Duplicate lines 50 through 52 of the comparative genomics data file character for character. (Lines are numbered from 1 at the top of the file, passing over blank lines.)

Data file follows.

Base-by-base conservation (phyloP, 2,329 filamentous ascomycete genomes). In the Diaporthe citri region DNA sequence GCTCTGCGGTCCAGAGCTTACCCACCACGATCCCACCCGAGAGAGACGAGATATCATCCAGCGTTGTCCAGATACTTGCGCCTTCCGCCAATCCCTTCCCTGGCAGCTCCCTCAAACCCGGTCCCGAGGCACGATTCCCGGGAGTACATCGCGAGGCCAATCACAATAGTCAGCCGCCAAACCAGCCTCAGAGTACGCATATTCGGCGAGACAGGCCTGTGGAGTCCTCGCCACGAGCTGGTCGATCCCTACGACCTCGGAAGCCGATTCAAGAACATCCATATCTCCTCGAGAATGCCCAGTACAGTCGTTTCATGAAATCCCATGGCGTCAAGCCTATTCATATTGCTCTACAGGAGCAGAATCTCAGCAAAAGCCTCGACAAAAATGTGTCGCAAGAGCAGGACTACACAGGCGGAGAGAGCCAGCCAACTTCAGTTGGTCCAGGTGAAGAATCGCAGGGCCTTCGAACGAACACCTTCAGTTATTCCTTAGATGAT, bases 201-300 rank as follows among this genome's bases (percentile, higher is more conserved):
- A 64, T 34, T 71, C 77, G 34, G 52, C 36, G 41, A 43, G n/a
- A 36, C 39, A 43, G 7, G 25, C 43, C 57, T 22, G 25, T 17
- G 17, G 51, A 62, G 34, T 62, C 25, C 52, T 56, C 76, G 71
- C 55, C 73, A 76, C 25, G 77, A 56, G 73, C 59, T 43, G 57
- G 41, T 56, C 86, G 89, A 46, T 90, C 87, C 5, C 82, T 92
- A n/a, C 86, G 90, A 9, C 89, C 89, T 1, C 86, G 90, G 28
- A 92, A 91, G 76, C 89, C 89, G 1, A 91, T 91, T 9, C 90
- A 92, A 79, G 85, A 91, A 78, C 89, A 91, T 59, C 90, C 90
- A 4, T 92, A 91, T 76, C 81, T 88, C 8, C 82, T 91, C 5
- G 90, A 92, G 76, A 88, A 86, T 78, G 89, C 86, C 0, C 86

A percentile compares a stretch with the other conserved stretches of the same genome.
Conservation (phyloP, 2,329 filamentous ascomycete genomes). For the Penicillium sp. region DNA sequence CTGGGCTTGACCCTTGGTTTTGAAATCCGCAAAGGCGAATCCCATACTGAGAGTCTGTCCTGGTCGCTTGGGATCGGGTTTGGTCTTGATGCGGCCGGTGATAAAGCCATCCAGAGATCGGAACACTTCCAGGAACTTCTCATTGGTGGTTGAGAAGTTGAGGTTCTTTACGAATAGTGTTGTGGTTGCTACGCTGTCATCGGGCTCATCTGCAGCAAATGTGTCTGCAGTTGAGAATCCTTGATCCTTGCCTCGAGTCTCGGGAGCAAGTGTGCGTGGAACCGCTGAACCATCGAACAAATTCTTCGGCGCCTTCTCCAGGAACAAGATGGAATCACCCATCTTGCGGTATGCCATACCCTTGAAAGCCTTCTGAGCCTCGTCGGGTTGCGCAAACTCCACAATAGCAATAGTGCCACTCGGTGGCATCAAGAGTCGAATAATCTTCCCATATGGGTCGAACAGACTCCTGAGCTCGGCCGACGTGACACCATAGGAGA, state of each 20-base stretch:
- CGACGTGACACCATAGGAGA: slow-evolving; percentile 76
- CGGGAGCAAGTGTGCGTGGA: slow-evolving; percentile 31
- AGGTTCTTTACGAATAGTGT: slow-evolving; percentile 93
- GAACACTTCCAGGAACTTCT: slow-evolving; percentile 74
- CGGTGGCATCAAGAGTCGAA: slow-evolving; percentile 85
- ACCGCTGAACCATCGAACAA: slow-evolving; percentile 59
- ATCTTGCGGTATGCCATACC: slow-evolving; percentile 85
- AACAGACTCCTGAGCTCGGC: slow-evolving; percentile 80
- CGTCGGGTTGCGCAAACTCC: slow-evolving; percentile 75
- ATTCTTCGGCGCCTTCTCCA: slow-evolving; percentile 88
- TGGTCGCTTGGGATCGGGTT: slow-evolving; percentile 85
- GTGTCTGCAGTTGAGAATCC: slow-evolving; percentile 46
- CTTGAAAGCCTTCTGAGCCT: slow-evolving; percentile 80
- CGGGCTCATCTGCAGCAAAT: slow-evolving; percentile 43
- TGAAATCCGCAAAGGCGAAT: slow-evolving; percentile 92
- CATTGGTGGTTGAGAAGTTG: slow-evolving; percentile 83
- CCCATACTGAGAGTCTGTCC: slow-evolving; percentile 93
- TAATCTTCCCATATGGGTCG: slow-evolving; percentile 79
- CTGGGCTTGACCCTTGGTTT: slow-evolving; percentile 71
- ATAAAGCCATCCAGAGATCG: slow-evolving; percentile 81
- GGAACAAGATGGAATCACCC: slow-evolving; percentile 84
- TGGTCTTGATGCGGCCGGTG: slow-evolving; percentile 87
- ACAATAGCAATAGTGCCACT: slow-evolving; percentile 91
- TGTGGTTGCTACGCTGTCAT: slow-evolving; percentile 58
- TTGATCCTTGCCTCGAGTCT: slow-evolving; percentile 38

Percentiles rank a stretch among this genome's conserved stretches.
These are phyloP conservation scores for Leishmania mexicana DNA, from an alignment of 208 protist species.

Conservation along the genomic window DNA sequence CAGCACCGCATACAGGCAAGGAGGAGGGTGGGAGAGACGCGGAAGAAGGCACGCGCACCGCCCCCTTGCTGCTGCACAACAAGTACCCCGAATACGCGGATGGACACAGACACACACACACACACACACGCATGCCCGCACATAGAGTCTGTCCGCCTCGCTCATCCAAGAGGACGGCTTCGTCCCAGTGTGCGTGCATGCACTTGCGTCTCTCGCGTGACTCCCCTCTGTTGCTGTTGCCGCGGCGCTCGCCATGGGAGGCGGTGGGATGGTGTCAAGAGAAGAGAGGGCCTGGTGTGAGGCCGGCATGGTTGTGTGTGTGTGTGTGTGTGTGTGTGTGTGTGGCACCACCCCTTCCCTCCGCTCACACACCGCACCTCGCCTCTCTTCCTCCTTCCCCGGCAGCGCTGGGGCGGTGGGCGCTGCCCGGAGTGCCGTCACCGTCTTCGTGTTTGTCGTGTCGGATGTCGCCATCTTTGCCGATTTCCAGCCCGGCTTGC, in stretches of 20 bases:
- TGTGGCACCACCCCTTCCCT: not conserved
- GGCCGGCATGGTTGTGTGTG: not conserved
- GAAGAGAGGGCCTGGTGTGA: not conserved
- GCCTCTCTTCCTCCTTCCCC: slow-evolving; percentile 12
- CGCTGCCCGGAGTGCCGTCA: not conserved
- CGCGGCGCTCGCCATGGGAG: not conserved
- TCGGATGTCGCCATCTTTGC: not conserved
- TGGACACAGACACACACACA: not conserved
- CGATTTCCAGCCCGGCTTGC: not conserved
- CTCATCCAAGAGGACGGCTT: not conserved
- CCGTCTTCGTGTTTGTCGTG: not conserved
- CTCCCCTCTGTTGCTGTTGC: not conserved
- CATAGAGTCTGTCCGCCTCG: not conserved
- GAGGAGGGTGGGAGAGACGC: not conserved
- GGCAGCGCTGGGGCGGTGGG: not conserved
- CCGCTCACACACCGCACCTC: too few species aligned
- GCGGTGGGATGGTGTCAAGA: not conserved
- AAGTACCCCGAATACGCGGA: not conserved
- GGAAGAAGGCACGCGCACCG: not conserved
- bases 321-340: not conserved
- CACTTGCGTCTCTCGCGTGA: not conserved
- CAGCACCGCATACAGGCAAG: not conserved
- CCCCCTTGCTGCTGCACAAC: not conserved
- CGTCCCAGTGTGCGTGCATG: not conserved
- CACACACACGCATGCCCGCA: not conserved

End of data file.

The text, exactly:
- CGATTTCCAGCCCGGCTTGC: not conserved
- CTCATCCAAGAGGACGGCTT: not conserved
- CCGTCTTCGTGTTTGTCGTG: not conserved